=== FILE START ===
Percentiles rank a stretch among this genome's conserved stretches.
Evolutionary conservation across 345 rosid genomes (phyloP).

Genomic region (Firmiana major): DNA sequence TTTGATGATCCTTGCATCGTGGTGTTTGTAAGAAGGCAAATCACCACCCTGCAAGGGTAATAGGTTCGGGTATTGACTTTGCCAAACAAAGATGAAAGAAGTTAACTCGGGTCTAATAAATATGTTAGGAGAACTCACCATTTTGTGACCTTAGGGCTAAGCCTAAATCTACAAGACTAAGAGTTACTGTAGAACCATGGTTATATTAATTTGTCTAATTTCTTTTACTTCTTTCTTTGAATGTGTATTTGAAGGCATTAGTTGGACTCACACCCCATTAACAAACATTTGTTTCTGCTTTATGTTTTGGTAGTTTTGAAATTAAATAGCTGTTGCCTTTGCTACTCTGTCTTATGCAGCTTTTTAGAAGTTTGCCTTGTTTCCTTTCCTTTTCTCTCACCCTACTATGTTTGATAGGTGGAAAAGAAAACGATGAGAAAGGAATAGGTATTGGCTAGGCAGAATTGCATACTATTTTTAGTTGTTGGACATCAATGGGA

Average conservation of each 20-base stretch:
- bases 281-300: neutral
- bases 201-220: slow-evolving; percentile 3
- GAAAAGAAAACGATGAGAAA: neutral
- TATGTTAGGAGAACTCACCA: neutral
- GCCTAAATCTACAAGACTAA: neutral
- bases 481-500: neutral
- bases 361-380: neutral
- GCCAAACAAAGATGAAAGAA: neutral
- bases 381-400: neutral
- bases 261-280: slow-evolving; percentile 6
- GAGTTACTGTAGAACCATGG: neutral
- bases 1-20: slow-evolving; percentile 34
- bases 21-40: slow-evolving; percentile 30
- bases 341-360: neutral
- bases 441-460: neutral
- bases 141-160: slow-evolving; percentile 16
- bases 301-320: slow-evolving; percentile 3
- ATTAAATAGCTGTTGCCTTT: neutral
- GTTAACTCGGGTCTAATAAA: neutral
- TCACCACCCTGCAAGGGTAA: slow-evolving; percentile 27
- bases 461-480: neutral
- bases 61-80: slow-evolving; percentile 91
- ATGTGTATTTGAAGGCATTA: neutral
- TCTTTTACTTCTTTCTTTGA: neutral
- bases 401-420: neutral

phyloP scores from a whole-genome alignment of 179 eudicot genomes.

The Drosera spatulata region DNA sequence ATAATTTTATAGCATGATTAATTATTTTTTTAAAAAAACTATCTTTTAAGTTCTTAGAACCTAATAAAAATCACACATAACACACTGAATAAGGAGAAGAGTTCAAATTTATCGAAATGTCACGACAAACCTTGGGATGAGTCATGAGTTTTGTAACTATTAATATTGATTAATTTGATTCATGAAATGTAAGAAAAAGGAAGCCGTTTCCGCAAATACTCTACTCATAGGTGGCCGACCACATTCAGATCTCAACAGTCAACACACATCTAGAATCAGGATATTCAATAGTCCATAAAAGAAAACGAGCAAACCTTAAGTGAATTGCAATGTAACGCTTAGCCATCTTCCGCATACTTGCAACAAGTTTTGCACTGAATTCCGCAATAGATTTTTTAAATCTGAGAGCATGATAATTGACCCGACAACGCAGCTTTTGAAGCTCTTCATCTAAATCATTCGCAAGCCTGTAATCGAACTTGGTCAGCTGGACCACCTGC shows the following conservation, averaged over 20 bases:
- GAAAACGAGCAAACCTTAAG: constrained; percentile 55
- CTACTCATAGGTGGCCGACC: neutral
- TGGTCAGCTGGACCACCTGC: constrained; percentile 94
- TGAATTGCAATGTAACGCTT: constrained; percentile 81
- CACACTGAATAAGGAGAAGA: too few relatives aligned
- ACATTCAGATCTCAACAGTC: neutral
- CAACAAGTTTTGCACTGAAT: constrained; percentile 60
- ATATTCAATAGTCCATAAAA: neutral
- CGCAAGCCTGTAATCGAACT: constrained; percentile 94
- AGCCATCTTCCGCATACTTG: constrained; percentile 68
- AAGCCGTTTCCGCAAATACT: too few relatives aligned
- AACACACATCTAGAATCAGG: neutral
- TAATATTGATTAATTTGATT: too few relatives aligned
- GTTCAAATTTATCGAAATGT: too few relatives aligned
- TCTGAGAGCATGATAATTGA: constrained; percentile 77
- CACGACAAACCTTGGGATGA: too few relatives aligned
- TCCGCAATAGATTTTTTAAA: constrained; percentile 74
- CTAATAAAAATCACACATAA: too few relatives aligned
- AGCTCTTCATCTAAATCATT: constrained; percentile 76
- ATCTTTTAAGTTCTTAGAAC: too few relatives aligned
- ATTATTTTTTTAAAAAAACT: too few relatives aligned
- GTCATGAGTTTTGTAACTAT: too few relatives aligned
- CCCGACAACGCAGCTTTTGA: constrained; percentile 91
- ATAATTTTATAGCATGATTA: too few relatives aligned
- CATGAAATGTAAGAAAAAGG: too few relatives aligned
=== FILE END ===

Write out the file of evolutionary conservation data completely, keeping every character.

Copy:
Percentiles rank a stretch among this genome's conserved stretches.
Evolutionary conservation across 345 rosid genomes (phyloP).

Genomic region (Firmiana major): DNA sequence TTTGATGATCCTTGCATCGTGGTGTTTGTAAGAAGGCAAATCACCACCCTGCAAGGGTAATAGGTTCGGGTATTGACTTTGCCAAACAAAGATGAAAGAAGTTAACTCGGGTCTAATAAATATGTTAGGAGAACTCACCATTTTGTGACCTTAGGGCTAAGCCTAAATCTACAAGACTAAGAGTTACTGTAGAACCATGGTTATATTAATTTGTCTAATTTCTTTTACTTCTTTCTTTGAATGTGTATTTGAAGGCATTAGTTGGACTCACACCCCATTAACAAACATTTGTTTCTGCTTTATGTTTTGGTAGTTTTGAAATTAAATAGCTGTTGCCTTTGCTACTCTGTCTTATGCAGCTTTTTAGAAGTTTGCCTTGTTTCCTTTCCTTTTCTCTCACCCTACTATGTTTGATAGGTGGAAAAGAAAACGATGAGAAAGGAATAGGTATTGGCTAGGCAGAATTGCATACTATTTTTAGTTGTTGGACATCAATGGGA

Average conservation of each 20-base stretch:
- bases 281-300: neutral
- bases 201-220: slow-evolving; percentile 3
- GAAAAGAAAACGATGAGAAA: neutral
- TATGTTAGGAGAACTCACCA: neutral
- GCCTAAATCTACAAGACTAA: neutral
- bases 481-500: neutral
- bases 361-380: neutral
- GCCAAACAAAGATGAAAGAA: neutral
- bases 381-400: neutral
- bases 261-280: slow-evolving; percentile 6
- GAGTTACTGTAGAACCATGG: neutral
- bases 1-20: slow-evolving; percentile 34
- bases 21-40: slow-evolving; percentile 30
- bases 341-360: neutral
- bases 441-460: neutral
- bases 141-160: slow-evolving; percentile 16
- bases 301-320: slow-evolving; percentile 3
- ATTAAATAGCTGTTGCCTTT: neutral
- GTTAACTCGGGTCTAATAAA: neutral
- TCACCACCCTGCAAGGGTAA: slow-evolving; percentile 27
- bases 461-480: neutral
- bases 61-80: slow-evolving; percentile 91
- ATGTGTATTTGAAGGCATTA: neutral
- TCTTTTACTTCTTTCTTTGA: neutral
- bases 401-420: neutral

phyloP scores from a whole-genome alignment of 179 eudicot genomes.

The Drosera spatulata region DNA sequence ATAATTTTATAGCATGATTAATTATTTTTTTAAAAAAACTATCTTTTAAGTTCTTAGAACCTAATAAAAATCACACATAACACACTGAATAAGGAGAAGAGTTCAAATTTATCGAAATGTCACGACAAACCTTGGGATGAGTCATGAGTTTTGTAACTATTAATATTGATTAATTTGATTCATGAAATGTAAGAAAAAGGAAGCCGTTTCCGCAAATACTCTACTCATAGGTGGCCGACCACATTCAGATCTCAACAGTCAACACACATCTAGAATCAGGATATTCAATAGTCCATAAAAGAAAACGAGCAAACCTTAAGTGAATTGCAATGTAACGCTTAGCCATCTTCCGCATACTTGCAACAAGTTTTGCACTGAATTCCGCAATAGATTTTTTAAATCTGAGAGCATGATAATTGACCCGACAACGCAGCTTTTGAAGCTCTTCATCTAAATCATTCGCAAGCCTGTAATCGAACTTGGTCAGCTGGACCACCTGC shows the following conservation, averaged over 20 bases:
- GAAAACGAGCAAACCTTAAG: constrained; percentile 55
- CTACTCATAGGTGGCCGACC: neutral
- TGGTCAGCTGGACCACCTGC: constrained; percentile 94
- TGAATTGCAATGTAACGCTT: constrained; percentile 81
- CACACTGAATAAGGAGAAGA: too few relatives aligned
- ACATTCAGATCTCAACAGTC: neutral
- CAACAAGTTTTGCACTGAAT: constrained; percentile 60
- ATATTCAATAGTCCATAAAA: neutral
- CGCAAGCCTGTAATCGAACT: constrained; percentile 94
- AGCCATCTTCCGCATACTTG: constrained; percentile 68
- AAGCCGTTTCCGCAAATACT: too few relatives aligned
- AACACACATCTAGAATCAGG: neutral
- TAATATTGATTAATTTGATT: too few relatives aligned
- GTTCAAATTTATCGAAATGT: too few relatives aligned
- TCTGAGAGCATGATAATTGA: constrained; percentile 77
- CACGACAAACCTTGGGATGA: too few relatives aligned
- TCCGCAATAGATTTTTTAAA: constrained; percentile 74
- CTAATAAAAATCACACATAA: too few relatives aligned
- AGCTCTTCATCTAAATCATT: constrained; percentile 76
- ATCTTTTAAGTTCTTAGAAC: too few relatives aligned
- ATTATTTTTTTAAAAAAACT: too few relatives aligned
- GTCATGAGTTTTGTAACTAT: too few relatives aligned
- CCCGACAACGCAGCTTTTGA: constrained; percentile 91
- ATAATTTTATAGCATGATTA: too few relatives aligned
- CATGAAATGTAAGAAAAAGG: too few relatives aligned